"The first thing I thought was, 'Is everyone okay?'" recalled Deutsch, an entomologist with Arrow Exterminating.
Fortunately, no one in the Hempstead house had been sickened by the chemicals enlisted in the family's do-it-yourself eradication attempt -- although new studies warn of the potential subtle or long-term consequences of exposures to bedbug pesticides, including hormone disruption, reproductive difficulties and behavioral problems. Everyone also escaped unscathed from a duplex in Marion, Ohio, thatcaught fire during a heat treatment for bedbugs in late December.
Research by the Centers For Disease Control and Prevention suggests that people are not always so lucky.
A pattern of desperate, dangerous and often futile measures have Deutsch and other bedbug experts warning the public that bedbugs pose more significant problems than just their notorious nocturnal nibbling. While the epidemic fills fewer headlines today than when it resurfaced in the mid-2000s, experts also recognize that the bedeviling pests only seem to be multiplying further. A report released by Penn Medicine on Thursday suggested that infestations in Philadelphia are growing by 70 percent a year. Nearly all pest management professionals, according to a nationwide survey published in April, reported servicing a bedbug infestation in the past year.
"People become desperate and will do crazy things," said Jody Gangloff-Kaufmann, a community-integrated pest management coordinator at Cornell University. "Overall, the public health effects of bedbugs have been largely overlooked."
People will also put themselves in dangerous situations to avoid the possible presence of bedbugs. As temperatures plummeted across the Midwest late last week, two homeless men reportedly chose to sleep outside rather than go into a Chicago shelter that's been battling bedbugs.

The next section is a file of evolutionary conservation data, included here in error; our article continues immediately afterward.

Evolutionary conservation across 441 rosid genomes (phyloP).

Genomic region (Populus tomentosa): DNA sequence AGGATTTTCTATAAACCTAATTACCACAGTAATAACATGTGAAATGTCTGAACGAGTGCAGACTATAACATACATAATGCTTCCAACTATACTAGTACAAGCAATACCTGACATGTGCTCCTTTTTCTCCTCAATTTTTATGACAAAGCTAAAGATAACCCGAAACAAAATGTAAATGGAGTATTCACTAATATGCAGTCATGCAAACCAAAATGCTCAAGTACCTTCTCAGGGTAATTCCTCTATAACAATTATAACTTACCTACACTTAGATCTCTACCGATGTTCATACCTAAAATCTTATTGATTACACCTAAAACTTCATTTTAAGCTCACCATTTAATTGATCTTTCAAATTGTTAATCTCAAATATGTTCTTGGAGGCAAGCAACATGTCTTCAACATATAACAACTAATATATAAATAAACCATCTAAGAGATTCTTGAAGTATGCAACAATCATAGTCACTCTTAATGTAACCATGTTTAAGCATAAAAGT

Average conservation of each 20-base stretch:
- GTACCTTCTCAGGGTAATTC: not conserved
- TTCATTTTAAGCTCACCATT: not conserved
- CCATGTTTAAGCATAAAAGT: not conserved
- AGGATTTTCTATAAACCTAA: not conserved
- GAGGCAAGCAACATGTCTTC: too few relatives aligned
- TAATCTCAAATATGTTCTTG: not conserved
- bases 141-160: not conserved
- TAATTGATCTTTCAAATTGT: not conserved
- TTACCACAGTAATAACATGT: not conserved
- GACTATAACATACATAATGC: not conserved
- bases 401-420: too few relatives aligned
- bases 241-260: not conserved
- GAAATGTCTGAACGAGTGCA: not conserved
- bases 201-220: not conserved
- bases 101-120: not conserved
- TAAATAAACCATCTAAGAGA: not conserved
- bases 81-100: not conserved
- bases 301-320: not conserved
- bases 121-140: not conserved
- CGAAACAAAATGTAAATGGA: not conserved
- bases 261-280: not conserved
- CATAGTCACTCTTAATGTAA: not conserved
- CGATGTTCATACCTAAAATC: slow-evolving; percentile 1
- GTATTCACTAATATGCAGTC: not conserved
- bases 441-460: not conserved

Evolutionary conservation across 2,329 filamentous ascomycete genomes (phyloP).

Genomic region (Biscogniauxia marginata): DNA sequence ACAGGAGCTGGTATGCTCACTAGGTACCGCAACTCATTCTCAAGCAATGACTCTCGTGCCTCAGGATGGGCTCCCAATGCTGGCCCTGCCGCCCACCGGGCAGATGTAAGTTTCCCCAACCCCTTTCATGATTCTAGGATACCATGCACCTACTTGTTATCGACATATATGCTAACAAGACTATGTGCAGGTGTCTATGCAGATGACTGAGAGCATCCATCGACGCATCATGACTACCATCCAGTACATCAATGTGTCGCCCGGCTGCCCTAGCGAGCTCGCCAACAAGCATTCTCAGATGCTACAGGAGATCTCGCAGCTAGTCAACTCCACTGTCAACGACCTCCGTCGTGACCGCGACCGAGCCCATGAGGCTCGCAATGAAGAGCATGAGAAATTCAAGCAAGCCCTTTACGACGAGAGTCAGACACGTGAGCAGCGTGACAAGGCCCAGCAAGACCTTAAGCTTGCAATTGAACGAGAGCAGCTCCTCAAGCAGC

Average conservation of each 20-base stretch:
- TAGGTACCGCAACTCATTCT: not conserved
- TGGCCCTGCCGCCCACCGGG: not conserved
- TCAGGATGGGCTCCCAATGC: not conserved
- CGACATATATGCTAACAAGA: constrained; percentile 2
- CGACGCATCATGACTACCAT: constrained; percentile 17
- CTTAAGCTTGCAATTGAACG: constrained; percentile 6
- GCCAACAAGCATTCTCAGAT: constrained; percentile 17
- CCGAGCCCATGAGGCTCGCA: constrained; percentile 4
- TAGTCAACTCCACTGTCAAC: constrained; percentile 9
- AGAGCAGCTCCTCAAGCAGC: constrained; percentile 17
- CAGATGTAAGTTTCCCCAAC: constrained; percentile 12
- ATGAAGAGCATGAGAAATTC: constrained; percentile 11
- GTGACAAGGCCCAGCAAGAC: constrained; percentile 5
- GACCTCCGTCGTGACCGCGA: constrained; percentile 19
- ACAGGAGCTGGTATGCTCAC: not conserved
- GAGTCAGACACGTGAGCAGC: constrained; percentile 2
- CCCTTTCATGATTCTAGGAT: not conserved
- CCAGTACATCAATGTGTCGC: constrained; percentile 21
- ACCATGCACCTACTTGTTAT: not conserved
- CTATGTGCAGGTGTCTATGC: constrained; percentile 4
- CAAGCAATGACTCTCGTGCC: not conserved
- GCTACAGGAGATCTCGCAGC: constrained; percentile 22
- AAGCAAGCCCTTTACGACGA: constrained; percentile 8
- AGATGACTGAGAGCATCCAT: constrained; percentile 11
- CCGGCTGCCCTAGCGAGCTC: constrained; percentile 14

Kevin Govert, one of the men, told DNAinfo Chicago that he does not want to "get bedbugs again."
No building is immune. Infestations over the last couple months were reported in libraries, classrooms, movie theaters, hospitals, jails andfire stations, among other locales across the country.
"Bedbugs are not going to go away," said Dave Stone, director and principal investigator for the National Pesticide Information Center at Oregon State University.
Rising resistance among bedbugs to the chemical arsenal that once helped keep them at bay is making matters worse. One consequence -- and even a potential contributor to the insects' resistance -- is the tendency among some people to use more of the chemicals, and more often, should an initial application fail to eliminate the bugs.
In November 2012, the CDC -- using data from the National Pesticide Information Center -- issued a formal health advisory "alerting the public to an emerging national concern regarding misuse of pesticides to treat infestations of bed bugs and other insects indoors."
Between 2006 and 2010, 129 mild and serious health effects, including one death, were reported from bedbug-related pesticide use, according to the centers. Stone said that while he doesn't have any updated numbers, the trend doesn't appear to have abated.
"Sadly, pesticide misuse is going to be an issue that we need to be vigilant against all the time," he said.
Stone relayed reports of people putting the chemicals on their skin or on mattresses contrary to the instructions on the product's label. Victims of an infestation have been known to spray a pesticide not approved for bedbugs or for indoor use -- or even one that is outright banned -- further raising the risks of ineffectiveness and toxic exposures.
"The thought of an insect feeding on your blood -- it's psychologically traumatizing," said Stone. "It really makes people desperate, and they do resort sometimes to things that can harm their health."